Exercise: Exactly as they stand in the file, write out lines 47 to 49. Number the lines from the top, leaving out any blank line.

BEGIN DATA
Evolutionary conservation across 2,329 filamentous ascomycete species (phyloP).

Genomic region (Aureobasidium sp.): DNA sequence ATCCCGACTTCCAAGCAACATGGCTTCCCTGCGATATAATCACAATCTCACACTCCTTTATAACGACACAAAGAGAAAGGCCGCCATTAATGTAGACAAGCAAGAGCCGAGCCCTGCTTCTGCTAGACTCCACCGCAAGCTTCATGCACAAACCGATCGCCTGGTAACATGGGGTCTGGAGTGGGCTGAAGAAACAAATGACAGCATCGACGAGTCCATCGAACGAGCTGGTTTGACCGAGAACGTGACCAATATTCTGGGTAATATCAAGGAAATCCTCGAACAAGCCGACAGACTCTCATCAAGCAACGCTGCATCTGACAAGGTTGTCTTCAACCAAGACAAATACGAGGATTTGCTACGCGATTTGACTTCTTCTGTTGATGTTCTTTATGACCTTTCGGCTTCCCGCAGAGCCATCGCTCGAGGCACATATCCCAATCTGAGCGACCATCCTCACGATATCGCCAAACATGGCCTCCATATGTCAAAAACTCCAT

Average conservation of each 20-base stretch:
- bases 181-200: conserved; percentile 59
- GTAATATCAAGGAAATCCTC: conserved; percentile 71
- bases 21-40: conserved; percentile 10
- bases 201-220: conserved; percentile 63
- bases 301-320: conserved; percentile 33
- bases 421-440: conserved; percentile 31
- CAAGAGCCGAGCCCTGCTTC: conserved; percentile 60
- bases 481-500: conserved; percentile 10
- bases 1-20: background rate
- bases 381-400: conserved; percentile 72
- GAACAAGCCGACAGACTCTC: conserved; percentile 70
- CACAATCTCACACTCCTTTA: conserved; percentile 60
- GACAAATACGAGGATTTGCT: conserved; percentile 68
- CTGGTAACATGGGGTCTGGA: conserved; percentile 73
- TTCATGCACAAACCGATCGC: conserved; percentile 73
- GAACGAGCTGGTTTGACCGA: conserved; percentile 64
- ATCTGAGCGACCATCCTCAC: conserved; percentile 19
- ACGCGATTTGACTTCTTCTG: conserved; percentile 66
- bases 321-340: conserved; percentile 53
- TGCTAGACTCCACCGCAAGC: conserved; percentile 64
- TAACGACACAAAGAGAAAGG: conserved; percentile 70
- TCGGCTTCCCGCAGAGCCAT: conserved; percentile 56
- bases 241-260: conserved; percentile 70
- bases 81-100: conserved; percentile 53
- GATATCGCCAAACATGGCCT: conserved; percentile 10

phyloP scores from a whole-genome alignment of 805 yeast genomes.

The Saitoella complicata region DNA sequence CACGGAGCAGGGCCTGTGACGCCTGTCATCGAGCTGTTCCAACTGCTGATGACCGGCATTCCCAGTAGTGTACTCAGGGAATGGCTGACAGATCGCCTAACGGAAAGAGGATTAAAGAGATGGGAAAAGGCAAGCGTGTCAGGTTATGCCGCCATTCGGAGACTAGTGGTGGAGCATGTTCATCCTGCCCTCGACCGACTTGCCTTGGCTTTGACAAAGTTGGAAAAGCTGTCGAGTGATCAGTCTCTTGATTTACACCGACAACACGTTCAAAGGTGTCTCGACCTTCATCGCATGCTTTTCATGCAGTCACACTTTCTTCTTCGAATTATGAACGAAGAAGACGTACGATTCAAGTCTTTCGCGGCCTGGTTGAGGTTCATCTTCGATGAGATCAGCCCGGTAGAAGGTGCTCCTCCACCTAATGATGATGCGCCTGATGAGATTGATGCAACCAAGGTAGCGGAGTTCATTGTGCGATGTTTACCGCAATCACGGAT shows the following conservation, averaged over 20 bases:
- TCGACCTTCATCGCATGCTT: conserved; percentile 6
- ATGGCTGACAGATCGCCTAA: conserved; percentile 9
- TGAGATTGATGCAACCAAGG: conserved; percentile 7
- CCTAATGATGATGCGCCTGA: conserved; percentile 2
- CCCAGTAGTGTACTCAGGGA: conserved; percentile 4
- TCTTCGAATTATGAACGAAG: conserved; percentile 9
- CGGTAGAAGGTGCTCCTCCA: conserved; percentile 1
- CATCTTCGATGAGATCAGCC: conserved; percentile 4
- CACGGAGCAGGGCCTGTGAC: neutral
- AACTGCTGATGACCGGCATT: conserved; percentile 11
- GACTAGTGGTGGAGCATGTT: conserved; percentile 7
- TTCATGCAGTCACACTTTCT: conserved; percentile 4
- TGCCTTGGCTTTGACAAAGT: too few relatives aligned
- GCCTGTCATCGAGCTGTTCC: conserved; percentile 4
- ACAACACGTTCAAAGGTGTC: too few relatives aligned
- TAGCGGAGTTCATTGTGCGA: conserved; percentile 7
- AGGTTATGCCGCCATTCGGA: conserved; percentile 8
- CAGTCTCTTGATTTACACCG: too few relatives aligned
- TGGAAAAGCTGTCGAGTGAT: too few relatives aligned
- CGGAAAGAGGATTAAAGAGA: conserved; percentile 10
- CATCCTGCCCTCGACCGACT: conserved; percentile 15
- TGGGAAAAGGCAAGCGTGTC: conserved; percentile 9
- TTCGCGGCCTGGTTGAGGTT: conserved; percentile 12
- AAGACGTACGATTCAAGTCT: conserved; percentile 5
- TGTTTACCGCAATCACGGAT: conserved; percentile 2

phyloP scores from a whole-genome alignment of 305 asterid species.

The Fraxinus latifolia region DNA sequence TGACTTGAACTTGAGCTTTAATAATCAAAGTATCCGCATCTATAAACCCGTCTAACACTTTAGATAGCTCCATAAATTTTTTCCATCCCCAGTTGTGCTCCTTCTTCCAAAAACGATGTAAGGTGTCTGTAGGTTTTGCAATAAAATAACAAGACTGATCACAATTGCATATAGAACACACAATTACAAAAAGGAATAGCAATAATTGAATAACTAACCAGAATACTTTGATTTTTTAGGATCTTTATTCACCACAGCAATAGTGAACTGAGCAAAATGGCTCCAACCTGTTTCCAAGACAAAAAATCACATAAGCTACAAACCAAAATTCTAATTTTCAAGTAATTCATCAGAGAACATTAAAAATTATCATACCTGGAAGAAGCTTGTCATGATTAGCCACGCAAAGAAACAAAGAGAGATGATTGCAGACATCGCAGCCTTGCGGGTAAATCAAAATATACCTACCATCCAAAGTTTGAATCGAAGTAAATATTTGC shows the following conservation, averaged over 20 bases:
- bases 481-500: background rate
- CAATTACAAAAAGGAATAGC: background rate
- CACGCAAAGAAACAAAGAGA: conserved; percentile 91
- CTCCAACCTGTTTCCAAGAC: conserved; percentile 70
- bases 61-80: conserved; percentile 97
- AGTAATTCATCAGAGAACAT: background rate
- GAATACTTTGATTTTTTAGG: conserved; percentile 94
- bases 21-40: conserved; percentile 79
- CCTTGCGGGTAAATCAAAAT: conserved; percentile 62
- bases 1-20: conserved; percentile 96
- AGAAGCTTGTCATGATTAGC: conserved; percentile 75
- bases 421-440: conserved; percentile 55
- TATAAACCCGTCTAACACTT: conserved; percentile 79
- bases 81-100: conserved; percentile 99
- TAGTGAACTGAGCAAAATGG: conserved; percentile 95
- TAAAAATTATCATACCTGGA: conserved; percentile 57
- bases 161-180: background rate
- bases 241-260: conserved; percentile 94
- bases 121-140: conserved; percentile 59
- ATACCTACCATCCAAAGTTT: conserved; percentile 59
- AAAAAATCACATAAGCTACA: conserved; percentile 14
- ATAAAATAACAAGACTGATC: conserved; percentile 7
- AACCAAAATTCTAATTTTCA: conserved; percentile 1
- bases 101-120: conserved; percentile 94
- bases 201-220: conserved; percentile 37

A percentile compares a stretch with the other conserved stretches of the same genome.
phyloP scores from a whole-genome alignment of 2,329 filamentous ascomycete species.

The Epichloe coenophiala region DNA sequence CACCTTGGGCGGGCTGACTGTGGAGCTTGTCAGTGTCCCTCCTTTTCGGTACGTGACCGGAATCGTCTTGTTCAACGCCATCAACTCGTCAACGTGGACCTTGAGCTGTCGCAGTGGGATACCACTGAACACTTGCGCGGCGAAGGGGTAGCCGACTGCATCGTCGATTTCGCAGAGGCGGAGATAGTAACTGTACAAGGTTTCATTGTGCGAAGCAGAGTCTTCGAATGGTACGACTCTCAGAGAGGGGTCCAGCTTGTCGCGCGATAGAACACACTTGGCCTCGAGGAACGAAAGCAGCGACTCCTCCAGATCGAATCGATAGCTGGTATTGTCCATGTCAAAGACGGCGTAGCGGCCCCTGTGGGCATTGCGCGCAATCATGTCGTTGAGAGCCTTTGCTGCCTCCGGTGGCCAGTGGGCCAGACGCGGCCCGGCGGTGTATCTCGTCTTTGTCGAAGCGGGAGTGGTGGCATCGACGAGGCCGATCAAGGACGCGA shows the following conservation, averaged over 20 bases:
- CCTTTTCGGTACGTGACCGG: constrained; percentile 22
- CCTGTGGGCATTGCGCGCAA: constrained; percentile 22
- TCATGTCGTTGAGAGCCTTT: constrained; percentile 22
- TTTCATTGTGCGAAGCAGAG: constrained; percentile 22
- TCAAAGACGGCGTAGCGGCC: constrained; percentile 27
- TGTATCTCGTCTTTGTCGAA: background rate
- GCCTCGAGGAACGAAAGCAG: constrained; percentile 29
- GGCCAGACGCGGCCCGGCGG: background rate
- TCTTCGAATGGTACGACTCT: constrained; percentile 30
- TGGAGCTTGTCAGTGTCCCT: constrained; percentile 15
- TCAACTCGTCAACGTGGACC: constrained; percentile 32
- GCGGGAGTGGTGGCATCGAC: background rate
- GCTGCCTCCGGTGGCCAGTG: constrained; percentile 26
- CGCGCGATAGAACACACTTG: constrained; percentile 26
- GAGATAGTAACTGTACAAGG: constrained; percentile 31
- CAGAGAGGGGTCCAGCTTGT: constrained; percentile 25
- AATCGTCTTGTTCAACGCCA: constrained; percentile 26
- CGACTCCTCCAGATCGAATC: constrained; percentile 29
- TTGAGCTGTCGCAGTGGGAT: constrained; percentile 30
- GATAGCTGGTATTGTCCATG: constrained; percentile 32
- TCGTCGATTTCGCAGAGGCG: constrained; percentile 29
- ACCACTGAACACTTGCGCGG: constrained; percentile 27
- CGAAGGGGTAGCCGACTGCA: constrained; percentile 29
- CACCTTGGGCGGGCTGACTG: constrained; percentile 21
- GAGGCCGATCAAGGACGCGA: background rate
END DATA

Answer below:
- AGGTTATGCCGCCATTCGGA: conserved; percentile 8
- CAGTCTCTTGATTTACACCG: too few relatives aligned
- TGGAAAAGCTGTCGAGTGAT: too few relatives aligned